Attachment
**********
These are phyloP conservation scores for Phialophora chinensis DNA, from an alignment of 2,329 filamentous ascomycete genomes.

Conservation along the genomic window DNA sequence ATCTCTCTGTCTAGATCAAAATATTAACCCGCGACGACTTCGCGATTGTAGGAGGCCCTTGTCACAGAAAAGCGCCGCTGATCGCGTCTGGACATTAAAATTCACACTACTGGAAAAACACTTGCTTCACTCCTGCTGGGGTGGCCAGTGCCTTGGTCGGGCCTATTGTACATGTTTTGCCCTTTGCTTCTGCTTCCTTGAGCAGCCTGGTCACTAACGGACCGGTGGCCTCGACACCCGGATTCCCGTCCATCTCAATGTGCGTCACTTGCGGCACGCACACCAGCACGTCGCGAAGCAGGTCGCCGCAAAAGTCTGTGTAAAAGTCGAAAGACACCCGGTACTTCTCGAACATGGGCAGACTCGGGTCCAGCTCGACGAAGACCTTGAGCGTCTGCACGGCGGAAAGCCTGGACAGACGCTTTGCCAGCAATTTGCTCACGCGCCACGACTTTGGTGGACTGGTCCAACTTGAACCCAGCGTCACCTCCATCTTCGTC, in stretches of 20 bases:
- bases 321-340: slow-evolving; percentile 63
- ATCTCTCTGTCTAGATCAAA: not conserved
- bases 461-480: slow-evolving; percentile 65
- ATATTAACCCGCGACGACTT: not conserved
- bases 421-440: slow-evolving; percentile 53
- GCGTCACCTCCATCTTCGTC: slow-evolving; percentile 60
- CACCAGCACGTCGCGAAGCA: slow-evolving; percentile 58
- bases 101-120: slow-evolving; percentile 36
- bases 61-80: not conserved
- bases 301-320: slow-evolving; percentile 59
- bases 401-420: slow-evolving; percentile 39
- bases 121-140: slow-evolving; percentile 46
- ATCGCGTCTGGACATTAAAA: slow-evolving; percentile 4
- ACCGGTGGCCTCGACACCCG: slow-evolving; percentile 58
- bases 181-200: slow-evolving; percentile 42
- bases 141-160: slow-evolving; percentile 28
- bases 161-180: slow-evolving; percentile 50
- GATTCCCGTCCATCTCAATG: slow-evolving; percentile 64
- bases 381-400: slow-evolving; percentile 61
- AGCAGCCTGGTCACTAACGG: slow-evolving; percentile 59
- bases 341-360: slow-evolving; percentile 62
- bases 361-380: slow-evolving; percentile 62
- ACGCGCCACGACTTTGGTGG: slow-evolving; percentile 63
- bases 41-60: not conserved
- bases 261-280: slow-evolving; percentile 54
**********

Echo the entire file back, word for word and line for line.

These are phyloP conservation scores for Phialophora chinensis DNA, from an alignment of 2,329 filamentous ascomycete genomes.

Conservation along the genomic window DNA sequence ATCTCTCTGTCTAGATCAAAATATTAACCCGCGACGACTTCGCGATTGTAGGAGGCCCTTGTCACAGAAAAGCGCCGCTGATCGCGTCTGGACATTAAAATTCACACTACTGGAAAAACACTTGCTTCACTCCTGCTGGGGTGGCCAGTGCCTTGGTCGGGCCTATTGTACATGTTTTGCCCTTTGCTTCTGCTTCCTTGAGCAGCCTGGTCACTAACGGACCGGTGGCCTCGACACCCGGATTCCCGTCCATCTCAATGTGCGTCACTTGCGGCACGCACACCAGCACGTCGCGAAGCAGGTCGCCGCAAAAGTCTGTGTAAAAGTCGAAAGACACCCGGTACTTCTCGAACATGGGCAGACTCGGGTCCAGCTCGACGAAGACCTTGAGCGTCTGCACGGCGGAAAGCCTGGACAGACGCTTTGCCAGCAATTTGCTCACGCGCCACGACTTTGGTGGACTGGTCCAACTTGAACCCAGCGTCACCTCCATCTTCGTC, in stretches of 20 bases:
- bases 321-340: slow-evolving; percentile 63
- ATCTCTCTGTCTAGATCAAA: not conserved
- bases 461-480: slow-evolving; percentile 65
- ATATTAACCCGCGACGACTT: not conserved
- bases 421-440: slow-evolving; percentile 53
- GCGTCACCTCCATCTTCGTC: slow-evolving; percentile 60
- CACCAGCACGTCGCGAAGCA: slow-evolving; percentile 58
- bases 101-120: slow-evolving; percentile 36
- bases 61-80: not conserved
- bases 301-320: slow-evolving; percentile 59
- bases 401-420: slow-evolving; percentile 39
- bases 121-140: slow-evolving; percentile 46
- ATCGCGTCTGGACATTAAAA: slow-evolving; percentile 4
- ACCGGTGGCCTCGACACCCG: slow-evolving; percentile 58
- bases 181-200: slow-evolving; percentile 42
- bases 141-160: slow-evolving; percentile 28
- bases 161-180: slow-evolving; percentile 50
- GATTCCCGTCCATCTCAATG: slow-evolving; percentile 64
- bases 381-400: slow-evolving; percentile 61
- AGCAGCCTGGTCACTAACGG: slow-evolving; percentile 59
- bases 341-360: slow-evolving; percentile 62
- bases 361-380: slow-evolving; percentile 62
- ACGCGCCACGACTTTGGTGG: slow-evolving; percentile 63
- bases 41-60: not conserved
- bases 261-280: slow-evolving; percentile 54